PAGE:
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Another Voice: ‘Redskins’ debate misses the larger point of white privilege

By Beth Kwiatek

Not a single article in The Buffalo News addressed the real story behind the “Redskins” debacle. While several were insightful – oppressors seeing themselves as victims, the need for educational forums, voter and economic backlash, insensitive and out-of-touch suburbanites – not one article wrote about the power that comes with being white.

Instead of teaching our students “the other side of the story” or “the right thing to do,” let’s teach our kids the real story – the story of whiteness. To be white and have white privilege is to stand up in a room full of people, look directly into the eyes of brown-skinned people and tell them what is and what is not racism. White people can ignore history. White people can ignore experts. White people can ignore their neighbors.

Using cultural sensitivity training as a means to address racism is misguided and does not work. Just ask Al Parker, the Tonawanda Seneca Nation representative who addressed mascot supporters and stated, “It is not an honor.” Or News columnist Rod Watson; he repeatedly gets criticized when he writes anything about race. The problem with multiculturalism and pluralism is that they present all cultures as equal. Whiteness is then seen as ethnicity.

This is a distortion. Whiteness is not a culture or an ethnicity. People who are white do not identify as white, unless they are in front of someone who is not white. It exists only in the presence of non-whiteness. Whiteness is a relationship. And it is a relationship of power.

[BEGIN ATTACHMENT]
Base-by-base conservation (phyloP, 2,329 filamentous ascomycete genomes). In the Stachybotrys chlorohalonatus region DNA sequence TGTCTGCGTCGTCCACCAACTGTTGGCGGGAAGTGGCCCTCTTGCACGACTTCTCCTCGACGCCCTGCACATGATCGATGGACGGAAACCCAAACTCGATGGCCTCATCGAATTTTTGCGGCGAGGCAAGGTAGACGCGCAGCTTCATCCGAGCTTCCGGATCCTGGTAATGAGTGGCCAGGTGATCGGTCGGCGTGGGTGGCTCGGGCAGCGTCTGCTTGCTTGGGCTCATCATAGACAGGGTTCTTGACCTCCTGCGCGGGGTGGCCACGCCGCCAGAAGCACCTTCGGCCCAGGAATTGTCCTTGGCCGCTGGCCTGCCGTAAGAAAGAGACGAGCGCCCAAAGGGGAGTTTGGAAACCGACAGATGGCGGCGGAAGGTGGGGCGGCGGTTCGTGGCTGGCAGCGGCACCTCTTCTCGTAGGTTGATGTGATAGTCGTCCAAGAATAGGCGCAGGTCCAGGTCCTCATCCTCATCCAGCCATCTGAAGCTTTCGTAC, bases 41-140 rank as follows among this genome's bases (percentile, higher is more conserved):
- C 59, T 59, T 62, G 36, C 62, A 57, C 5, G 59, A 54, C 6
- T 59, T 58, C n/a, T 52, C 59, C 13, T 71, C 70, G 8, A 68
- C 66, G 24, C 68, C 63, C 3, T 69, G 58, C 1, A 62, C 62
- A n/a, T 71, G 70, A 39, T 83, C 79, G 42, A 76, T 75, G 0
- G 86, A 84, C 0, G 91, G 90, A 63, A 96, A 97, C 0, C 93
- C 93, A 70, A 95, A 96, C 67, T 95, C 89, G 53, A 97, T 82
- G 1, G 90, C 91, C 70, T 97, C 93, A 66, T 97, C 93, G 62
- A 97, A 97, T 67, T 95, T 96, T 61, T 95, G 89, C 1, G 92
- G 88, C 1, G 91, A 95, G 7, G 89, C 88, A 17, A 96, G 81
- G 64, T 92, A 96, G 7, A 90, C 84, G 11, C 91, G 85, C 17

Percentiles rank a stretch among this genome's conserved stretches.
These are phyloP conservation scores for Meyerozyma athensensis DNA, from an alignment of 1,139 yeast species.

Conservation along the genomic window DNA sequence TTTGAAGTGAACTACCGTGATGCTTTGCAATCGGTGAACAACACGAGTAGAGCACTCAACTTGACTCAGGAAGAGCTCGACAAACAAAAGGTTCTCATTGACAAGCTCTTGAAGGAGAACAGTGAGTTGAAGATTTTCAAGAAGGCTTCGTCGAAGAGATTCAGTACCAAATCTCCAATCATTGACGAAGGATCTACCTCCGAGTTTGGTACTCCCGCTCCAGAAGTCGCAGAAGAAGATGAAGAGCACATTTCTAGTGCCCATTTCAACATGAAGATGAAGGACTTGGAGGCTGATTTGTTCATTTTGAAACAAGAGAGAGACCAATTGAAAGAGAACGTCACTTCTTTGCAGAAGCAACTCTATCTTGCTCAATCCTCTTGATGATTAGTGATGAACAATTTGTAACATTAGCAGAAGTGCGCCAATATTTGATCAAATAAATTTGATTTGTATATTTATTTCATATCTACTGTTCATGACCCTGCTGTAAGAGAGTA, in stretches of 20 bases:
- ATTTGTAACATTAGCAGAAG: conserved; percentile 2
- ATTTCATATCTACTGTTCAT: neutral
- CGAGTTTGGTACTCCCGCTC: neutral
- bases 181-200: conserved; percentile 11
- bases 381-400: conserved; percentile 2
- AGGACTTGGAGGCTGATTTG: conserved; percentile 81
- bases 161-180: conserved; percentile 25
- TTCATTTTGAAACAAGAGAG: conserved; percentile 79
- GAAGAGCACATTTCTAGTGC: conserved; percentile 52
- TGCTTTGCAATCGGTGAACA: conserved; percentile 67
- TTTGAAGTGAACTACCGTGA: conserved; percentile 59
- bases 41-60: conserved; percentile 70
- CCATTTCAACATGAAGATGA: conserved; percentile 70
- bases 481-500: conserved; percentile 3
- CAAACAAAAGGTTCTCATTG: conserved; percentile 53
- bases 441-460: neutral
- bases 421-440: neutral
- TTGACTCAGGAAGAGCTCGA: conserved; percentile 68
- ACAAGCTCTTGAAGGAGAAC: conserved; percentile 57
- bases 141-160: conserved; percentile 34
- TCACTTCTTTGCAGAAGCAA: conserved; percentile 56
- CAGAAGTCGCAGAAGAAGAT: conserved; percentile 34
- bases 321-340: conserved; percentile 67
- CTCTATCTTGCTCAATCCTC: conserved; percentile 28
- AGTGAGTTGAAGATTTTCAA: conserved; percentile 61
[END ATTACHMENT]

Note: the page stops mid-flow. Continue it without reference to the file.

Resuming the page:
Multiculturalism has taught the students of Lancaster (and Fox News) to believe that when they are asked to stop using racist language, they can argue, “What about our culture or our history?”

The power of privilege allows the supporters of “Redskins” to argue that the word can be a racial slur, but in this moment it is not. In other words, to be white is to assert that ugly, insulting and racist slurs can be separated from their intention, history or definition.

Everyone agrees that racism exists, but no one admits to being the offender. Well, what is racism but that practice of white power and privilege? To be white is to believe that you have the right to speak, be heard and be counted at all times. To be white is to believe that you can hide behind your ethnicity, gender or poverty to dismiss the voice of non-whites, disparage political correctness and even distort reality with claims of reverse racism.

It is time to educate our youth and community about how we all use, take advantage of, benefit and even encourage and promote the mantle of white power and privilege.

Beth Kwiatek was an adjunct instructor for the now-defunct Women’s Studies program at the University at Buffalo, where she taught a course titled “Radical Whiteness: Invitation to Responsibility.”